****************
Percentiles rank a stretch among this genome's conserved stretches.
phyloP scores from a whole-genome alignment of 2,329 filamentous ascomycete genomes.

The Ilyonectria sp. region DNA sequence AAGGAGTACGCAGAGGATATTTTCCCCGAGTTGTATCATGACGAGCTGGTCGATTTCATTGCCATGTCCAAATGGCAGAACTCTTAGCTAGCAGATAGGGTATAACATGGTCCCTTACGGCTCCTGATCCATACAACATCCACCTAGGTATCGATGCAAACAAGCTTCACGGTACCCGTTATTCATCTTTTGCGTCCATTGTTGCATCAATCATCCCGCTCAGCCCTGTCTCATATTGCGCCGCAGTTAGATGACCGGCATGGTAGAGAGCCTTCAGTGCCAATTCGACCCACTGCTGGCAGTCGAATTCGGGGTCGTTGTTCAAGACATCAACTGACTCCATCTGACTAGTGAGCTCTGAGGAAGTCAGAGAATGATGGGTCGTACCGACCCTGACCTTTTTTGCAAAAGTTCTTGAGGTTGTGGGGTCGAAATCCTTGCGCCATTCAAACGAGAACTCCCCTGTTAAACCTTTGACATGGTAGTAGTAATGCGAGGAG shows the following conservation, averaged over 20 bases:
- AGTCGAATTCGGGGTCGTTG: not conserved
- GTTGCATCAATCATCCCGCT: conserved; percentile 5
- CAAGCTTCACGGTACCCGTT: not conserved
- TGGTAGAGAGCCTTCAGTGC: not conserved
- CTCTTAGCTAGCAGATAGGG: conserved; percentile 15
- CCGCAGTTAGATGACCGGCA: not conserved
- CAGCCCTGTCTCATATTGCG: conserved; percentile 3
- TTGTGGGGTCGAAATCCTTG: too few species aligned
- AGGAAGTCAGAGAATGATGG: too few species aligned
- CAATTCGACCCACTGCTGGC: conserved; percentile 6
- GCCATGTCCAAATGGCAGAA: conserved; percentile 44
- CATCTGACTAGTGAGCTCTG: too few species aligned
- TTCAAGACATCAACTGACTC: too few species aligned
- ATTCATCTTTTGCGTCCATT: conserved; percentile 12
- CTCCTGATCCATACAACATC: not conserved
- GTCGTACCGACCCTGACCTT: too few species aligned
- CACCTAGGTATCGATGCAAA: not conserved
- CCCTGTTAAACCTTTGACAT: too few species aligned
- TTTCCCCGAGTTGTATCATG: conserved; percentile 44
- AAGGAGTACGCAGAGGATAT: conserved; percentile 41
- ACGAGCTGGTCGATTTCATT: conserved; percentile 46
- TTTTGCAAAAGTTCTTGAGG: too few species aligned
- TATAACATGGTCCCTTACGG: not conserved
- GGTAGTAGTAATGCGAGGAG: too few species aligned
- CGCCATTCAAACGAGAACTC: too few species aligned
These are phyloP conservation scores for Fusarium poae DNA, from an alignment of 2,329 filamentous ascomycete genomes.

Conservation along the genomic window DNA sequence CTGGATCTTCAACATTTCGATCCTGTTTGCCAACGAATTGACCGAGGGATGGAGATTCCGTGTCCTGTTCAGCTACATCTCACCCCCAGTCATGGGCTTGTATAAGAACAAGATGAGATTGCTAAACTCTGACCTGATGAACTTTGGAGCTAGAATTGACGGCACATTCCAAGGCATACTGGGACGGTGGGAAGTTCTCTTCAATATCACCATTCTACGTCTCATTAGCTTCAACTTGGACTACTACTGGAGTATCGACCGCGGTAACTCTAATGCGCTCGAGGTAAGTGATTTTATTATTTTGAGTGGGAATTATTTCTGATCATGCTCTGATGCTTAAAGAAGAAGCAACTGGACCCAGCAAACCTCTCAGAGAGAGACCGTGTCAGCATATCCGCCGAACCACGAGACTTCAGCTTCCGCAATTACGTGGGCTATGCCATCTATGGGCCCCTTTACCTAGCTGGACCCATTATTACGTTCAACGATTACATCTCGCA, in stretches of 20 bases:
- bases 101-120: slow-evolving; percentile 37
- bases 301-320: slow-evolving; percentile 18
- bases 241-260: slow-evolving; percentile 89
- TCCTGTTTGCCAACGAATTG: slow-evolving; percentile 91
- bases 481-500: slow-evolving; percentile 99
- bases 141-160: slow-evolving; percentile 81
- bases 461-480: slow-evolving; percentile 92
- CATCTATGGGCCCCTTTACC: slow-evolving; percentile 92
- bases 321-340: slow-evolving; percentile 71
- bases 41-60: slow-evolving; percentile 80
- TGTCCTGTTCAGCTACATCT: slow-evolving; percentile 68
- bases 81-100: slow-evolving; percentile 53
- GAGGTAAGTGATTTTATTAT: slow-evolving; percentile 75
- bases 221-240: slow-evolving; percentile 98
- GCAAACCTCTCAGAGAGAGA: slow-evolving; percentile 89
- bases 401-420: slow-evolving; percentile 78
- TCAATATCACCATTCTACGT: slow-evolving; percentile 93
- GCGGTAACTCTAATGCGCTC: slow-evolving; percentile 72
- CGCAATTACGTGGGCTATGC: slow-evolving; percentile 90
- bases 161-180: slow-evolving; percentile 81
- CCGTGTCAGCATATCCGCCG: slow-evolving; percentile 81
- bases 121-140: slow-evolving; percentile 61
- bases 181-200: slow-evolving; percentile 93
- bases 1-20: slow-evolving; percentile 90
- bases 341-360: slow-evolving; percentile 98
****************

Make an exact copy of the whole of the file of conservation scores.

Percentiles rank a stretch among this genome's conserved stretches.
phyloP scores from a whole-genome alignment of 2,329 filamentous ascomycete genomes.

The Ilyonectria sp. region DNA sequence AAGGAGTACGCAGAGGATATTTTCCCCGAGTTGTATCATGACGAGCTGGTCGATTTCATTGCCATGTCCAAATGGCAGAACTCTTAGCTAGCAGATAGGGTATAACATGGTCCCTTACGGCTCCTGATCCATACAACATCCACCTAGGTATCGATGCAAACAAGCTTCACGGTACCCGTTATTCATCTTTTGCGTCCATTGTTGCATCAATCATCCCGCTCAGCCCTGTCTCATATTGCGCCGCAGTTAGATGACCGGCATGGTAGAGAGCCTTCAGTGCCAATTCGACCCACTGCTGGCAGTCGAATTCGGGGTCGTTGTTCAAGACATCAACTGACTCCATCTGACTAGTGAGCTCTGAGGAAGTCAGAGAATGATGGGTCGTACCGACCCTGACCTTTTTTGCAAAAGTTCTTGAGGTTGTGGGGTCGAAATCCTTGCGCCATTCAAACGAGAACTCCCCTGTTAAACCTTTGACATGGTAGTAGTAATGCGAGGAG shows the following conservation, averaged over 20 bases:
- AGTCGAATTCGGGGTCGTTG: not conserved
- GTTGCATCAATCATCCCGCT: conserved; percentile 5
- CAAGCTTCACGGTACCCGTT: not conserved
- TGGTAGAGAGCCTTCAGTGC: not conserved
- CTCTTAGCTAGCAGATAGGG: conserved; percentile 15
- CCGCAGTTAGATGACCGGCA: not conserved
- CAGCCCTGTCTCATATTGCG: conserved; percentile 3
- TTGTGGGGTCGAAATCCTTG: too few species aligned
- AGGAAGTCAGAGAATGATGG: too few species aligned
- CAATTCGACCCACTGCTGGC: conserved; percentile 6
- GCCATGTCCAAATGGCAGAA: conserved; percentile 44
- CATCTGACTAGTGAGCTCTG: too few species aligned
- TTCAAGACATCAACTGACTC: too few species aligned
- ATTCATCTTTTGCGTCCATT: conserved; percentile 12
- CTCCTGATCCATACAACATC: not conserved
- GTCGTACCGACCCTGACCTT: too few species aligned
- CACCTAGGTATCGATGCAAA: not conserved
- CCCTGTTAAACCTTTGACAT: too few species aligned
- TTTCCCCGAGTTGTATCATG: conserved; percentile 44
- AAGGAGTACGCAGAGGATAT: conserved; percentile 41
- ACGAGCTGGTCGATTTCATT: conserved; percentile 46
- TTTTGCAAAAGTTCTTGAGG: too few species aligned
- TATAACATGGTCCCTTACGG: not conserved
- GGTAGTAGTAATGCGAGGAG: too few species aligned
- CGCCATTCAAACGAGAACTC: too few species aligned
These are phyloP conservation scores for Fusarium poae DNA, from an alignment of 2,329 filamentous ascomycete genomes.

Conservation along the genomic window DNA sequence CTGGATCTTCAACATTTCGATCCTGTTTGCCAACGAATTGACCGAGGGATGGAGATTCCGTGTCCTGTTCAGCTACATCTCACCCCCAGTCATGGGCTTGTATAAGAACAAGATGAGATTGCTAAACTCTGACCTGATGAACTTTGGAGCTAGAATTGACGGCACATTCCAAGGCATACTGGGACGGTGGGAAGTTCTCTTCAATATCACCATTCTACGTCTCATTAGCTTCAACTTGGACTACTACTGGAGTATCGACCGCGGTAACTCTAATGCGCTCGAGGTAAGTGATTTTATTATTTTGAGTGGGAATTATTTCTGATCATGCTCTGATGCTTAAAGAAGAAGCAACTGGACCCAGCAAACCTCTCAGAGAGAGACCGTGTCAGCATATCCGCCGAACCACGAGACTTCAGCTTCCGCAATTACGTGGGCTATGCCATCTATGGGCCCCTTTACCTAGCTGGACCCATTATTACGTTCAACGATTACATCTCGCA, in stretches of 20 bases:
- bases 101-120: slow-evolving; percentile 37
- bases 301-320: slow-evolving; percentile 18
- bases 241-260: slow-evolving; percentile 89
- TCCTGTTTGCCAACGAATTG: slow-evolving; percentile 91
- bases 481-500: slow-evolving; percentile 99
- bases 141-160: slow-evolving; percentile 81
- bases 461-480: slow-evolving; percentile 92
- CATCTATGGGCCCCTTTACC: slow-evolving; percentile 92
- bases 321-340: slow-evolving; percentile 71
- bases 41-60: slow-evolving; percentile 80
- TGTCCTGTTCAGCTACATCT: slow-evolving; percentile 68
- bases 81-100: slow-evolving; percentile 53
- GAGGTAAGTGATTTTATTAT: slow-evolving; percentile 75
- bases 221-240: slow-evolving; percentile 98
- GCAAACCTCTCAGAGAGAGA: slow-evolving; percentile 89
- bases 401-420: slow-evolving; percentile 78
- TCAATATCACCATTCTACGT: slow-evolving; percentile 93
- GCGGTAACTCTAATGCGCTC: slow-evolving; percentile 72
- CGCAATTACGTGGGCTATGC: slow-evolving; percentile 90
- bases 161-180: slow-evolving; percentile 81
- CCGTGTCAGCATATCCGCCG: slow-evolving; percentile 81
- bases 121-140: slow-evolving; percentile 61
- bases 181-200: slow-evolving; percentile 93
- bases 1-20: slow-evolving; percentile 90
- bases 341-360: slow-evolving; percentile 98